Must hint, not tell its story; shadow emotions, rather than paint them; deal with life in a rose-colored, absent, distant way—at the finger-tips, as it were. It opens generally with a pair of Indian vases or a scrap of stormy twilight, and ends with a marriage. You come out of it very much as a mouse might out of a rag-bag, a nice rag-bag. You have nothing very positive. Change the characters all around, and go over the story again, it would make no very special difference. You have reminiscences of a knot of gay ribbon, dainty slippers, white fingers, perfumes, generally a rocking-chair, a long dressing-glass, silver-topped bottles, a ring (it must be a signet, and be particular about the crest and armorial bearings, for that tells), glances, rising color, and a keen look (masculine, that last).

Analyze it, and you will find a bunch of violets or a coral comb to be at the root of the matter; all the rest are but accretions. Indeed for a Valenciennes article best look in at Fountain's or Ball & Black's for half an hour previous to composition. Commence with the trinket that pleased you, and stir in circumstances and pretty girls to taste. There is no better recipe.

The Poker and Tongs:

Deals in paragraphs and curt sentences. The men bully the women, swear, and are not too delicate; the women violate all the proprieties and some of the commandments, and make faces. All the characters snarl, and you imagine them closing their sentences with a snap like a cross cur. Indeed the principal incentive for reading is the natural desire to hear the excuse that these repulsive people will offer for falling in love with each other, as they do persistently.

The Legal Style:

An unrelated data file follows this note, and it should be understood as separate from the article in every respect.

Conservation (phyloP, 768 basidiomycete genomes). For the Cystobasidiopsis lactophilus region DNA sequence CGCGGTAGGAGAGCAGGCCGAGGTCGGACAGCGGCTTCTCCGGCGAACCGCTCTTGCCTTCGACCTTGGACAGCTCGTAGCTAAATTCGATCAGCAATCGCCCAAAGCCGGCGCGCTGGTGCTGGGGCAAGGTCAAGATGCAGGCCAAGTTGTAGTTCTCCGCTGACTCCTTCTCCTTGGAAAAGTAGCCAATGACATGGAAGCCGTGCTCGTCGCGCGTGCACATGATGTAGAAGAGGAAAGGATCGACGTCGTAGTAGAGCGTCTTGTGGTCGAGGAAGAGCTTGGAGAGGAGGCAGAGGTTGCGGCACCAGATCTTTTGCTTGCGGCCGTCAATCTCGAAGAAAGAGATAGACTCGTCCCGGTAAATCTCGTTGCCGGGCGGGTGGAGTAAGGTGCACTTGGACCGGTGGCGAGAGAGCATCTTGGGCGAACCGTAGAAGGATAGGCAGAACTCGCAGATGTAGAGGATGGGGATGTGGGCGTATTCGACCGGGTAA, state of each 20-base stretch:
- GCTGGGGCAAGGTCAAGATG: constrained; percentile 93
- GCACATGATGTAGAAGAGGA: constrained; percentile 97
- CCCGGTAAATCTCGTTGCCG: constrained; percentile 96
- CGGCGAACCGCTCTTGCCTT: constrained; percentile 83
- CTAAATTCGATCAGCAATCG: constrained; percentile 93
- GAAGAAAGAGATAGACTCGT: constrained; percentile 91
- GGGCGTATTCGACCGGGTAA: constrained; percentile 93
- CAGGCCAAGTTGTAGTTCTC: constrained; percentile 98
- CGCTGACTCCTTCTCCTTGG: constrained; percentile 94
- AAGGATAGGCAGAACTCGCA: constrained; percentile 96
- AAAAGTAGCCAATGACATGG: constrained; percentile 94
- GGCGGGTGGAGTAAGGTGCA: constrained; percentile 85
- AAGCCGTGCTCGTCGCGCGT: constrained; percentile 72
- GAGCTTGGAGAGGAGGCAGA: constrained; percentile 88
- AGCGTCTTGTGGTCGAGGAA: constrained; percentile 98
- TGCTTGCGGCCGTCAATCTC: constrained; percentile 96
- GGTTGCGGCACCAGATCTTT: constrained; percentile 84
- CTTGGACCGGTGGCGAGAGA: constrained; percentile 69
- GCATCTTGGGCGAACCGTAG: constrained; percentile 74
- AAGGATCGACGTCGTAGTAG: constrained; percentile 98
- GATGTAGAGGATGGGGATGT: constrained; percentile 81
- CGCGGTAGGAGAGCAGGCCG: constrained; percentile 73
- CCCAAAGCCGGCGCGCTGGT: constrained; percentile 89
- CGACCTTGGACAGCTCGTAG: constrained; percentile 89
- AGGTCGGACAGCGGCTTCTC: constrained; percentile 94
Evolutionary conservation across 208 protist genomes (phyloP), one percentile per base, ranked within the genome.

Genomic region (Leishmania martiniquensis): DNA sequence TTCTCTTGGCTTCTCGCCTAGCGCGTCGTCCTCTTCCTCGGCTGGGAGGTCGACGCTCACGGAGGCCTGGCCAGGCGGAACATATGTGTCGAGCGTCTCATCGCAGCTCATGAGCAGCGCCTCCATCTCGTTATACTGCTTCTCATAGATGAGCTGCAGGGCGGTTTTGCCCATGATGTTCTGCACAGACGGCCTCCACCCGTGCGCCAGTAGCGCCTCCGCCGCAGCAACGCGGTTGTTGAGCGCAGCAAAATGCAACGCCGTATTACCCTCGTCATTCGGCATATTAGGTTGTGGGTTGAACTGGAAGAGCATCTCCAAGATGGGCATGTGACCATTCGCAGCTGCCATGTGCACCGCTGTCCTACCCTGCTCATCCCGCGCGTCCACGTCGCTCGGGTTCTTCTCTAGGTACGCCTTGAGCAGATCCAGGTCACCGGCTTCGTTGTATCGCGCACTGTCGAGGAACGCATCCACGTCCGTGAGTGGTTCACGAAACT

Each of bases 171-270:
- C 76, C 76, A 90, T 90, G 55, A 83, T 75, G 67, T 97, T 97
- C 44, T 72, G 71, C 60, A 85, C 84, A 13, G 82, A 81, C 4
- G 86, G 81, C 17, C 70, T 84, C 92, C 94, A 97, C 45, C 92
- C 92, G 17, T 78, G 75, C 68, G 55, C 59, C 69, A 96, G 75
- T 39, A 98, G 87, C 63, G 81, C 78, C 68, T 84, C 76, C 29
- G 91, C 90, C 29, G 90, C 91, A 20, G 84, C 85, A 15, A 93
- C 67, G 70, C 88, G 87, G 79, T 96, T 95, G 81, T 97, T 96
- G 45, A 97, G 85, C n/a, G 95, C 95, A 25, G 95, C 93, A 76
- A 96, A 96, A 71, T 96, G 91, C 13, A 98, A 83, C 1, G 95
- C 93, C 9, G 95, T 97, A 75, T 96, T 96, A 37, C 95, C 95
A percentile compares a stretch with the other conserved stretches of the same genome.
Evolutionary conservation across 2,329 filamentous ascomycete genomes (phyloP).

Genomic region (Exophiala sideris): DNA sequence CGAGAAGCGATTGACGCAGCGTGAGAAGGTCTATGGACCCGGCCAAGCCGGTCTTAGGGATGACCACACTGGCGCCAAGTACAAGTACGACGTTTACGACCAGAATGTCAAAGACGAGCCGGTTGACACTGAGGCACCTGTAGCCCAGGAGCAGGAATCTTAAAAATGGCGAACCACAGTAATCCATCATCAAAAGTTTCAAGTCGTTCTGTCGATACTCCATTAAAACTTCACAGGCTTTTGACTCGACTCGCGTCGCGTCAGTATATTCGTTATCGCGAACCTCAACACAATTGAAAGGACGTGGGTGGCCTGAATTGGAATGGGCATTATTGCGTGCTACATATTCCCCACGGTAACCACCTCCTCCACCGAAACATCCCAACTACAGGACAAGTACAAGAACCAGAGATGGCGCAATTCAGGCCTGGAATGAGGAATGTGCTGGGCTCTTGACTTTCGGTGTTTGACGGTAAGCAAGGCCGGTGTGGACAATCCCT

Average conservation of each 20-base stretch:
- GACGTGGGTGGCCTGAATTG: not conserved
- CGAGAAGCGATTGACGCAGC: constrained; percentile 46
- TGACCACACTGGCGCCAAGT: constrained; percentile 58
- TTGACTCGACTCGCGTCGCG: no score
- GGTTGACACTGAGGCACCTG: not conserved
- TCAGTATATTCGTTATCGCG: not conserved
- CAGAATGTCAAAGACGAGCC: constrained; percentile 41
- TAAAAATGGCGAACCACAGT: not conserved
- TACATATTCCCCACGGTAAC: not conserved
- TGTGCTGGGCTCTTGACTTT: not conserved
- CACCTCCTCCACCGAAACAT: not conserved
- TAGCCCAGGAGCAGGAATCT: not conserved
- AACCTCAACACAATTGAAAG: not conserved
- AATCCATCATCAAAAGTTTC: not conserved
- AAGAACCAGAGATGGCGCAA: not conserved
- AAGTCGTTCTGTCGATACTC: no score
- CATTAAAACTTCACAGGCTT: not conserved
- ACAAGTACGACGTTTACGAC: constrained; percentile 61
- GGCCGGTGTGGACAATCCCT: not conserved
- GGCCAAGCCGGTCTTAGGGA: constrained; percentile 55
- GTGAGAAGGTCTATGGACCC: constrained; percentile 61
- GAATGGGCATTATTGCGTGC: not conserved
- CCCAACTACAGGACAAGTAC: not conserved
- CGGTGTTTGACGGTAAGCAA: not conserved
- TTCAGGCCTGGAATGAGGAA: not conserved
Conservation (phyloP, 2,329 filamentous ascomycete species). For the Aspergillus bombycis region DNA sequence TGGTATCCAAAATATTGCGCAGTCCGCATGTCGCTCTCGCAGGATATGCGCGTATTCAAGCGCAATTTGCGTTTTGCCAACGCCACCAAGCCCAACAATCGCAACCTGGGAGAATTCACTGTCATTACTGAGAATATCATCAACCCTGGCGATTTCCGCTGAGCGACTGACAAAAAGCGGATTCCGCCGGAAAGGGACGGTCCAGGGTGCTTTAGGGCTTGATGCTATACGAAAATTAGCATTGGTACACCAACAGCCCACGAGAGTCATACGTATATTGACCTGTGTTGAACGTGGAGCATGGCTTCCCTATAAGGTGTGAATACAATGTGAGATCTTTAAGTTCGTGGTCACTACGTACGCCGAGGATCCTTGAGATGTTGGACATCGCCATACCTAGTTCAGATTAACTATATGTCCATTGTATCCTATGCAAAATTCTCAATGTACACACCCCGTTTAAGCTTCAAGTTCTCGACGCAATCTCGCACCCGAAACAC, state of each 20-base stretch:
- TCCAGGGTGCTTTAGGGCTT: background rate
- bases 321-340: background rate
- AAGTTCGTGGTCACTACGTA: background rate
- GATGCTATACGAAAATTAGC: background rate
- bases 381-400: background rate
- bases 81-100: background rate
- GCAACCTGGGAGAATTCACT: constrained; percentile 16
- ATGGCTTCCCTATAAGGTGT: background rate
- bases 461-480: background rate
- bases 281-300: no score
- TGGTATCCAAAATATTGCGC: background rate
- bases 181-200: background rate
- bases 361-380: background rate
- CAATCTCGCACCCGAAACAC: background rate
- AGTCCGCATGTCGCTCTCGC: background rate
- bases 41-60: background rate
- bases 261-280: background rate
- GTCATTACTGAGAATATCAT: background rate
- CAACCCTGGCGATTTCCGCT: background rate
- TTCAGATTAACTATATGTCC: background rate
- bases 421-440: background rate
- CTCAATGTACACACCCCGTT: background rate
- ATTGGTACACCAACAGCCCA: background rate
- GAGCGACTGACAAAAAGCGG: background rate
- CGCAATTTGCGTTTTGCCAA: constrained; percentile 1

Natural product of utter weariness of the four people who talk assassination over their coffee; the gipsy who steals that inevitable child; the fair-haired heroine who lounges on river banks in white crepe morning-dresses; and the black-haired young lady who serves a battery, takes the helm of a man-of-war, snuffs out a candle with a pistol-ball, crochets, and sets every thing straight in the story with equal nonchalance and success. We must have our crimes, but with the spice of mystery to give it zest. The author makes of us all amateur policemen: we have the excitement of the chase; we hunt our villains through the higher walks of life (I take these walks on faith: I have never seen them, or found them on either map or directory). We unearth him in courts of law, and hear counsel on both sides; we deal largely in secret drawers and old-fashioned desks, and are very particular about the northeast window that looked directly on the lawn, facing the wing in which was located Sir James's study. And what shall I say more? for the time would fail me to tell of the stalwart sailor, across whose bronzed yet handsome features flitted a passing gleam of anxiety as he thundered, "Haul down your forecastle! belay the clew-lines! furl the anchor! reef your rudder! lash the gunwale fast to the maintop-gallant sail! and crowd on the bowsprit, my hearties, as ever you wish to see your homes and your sweet-hearts again!"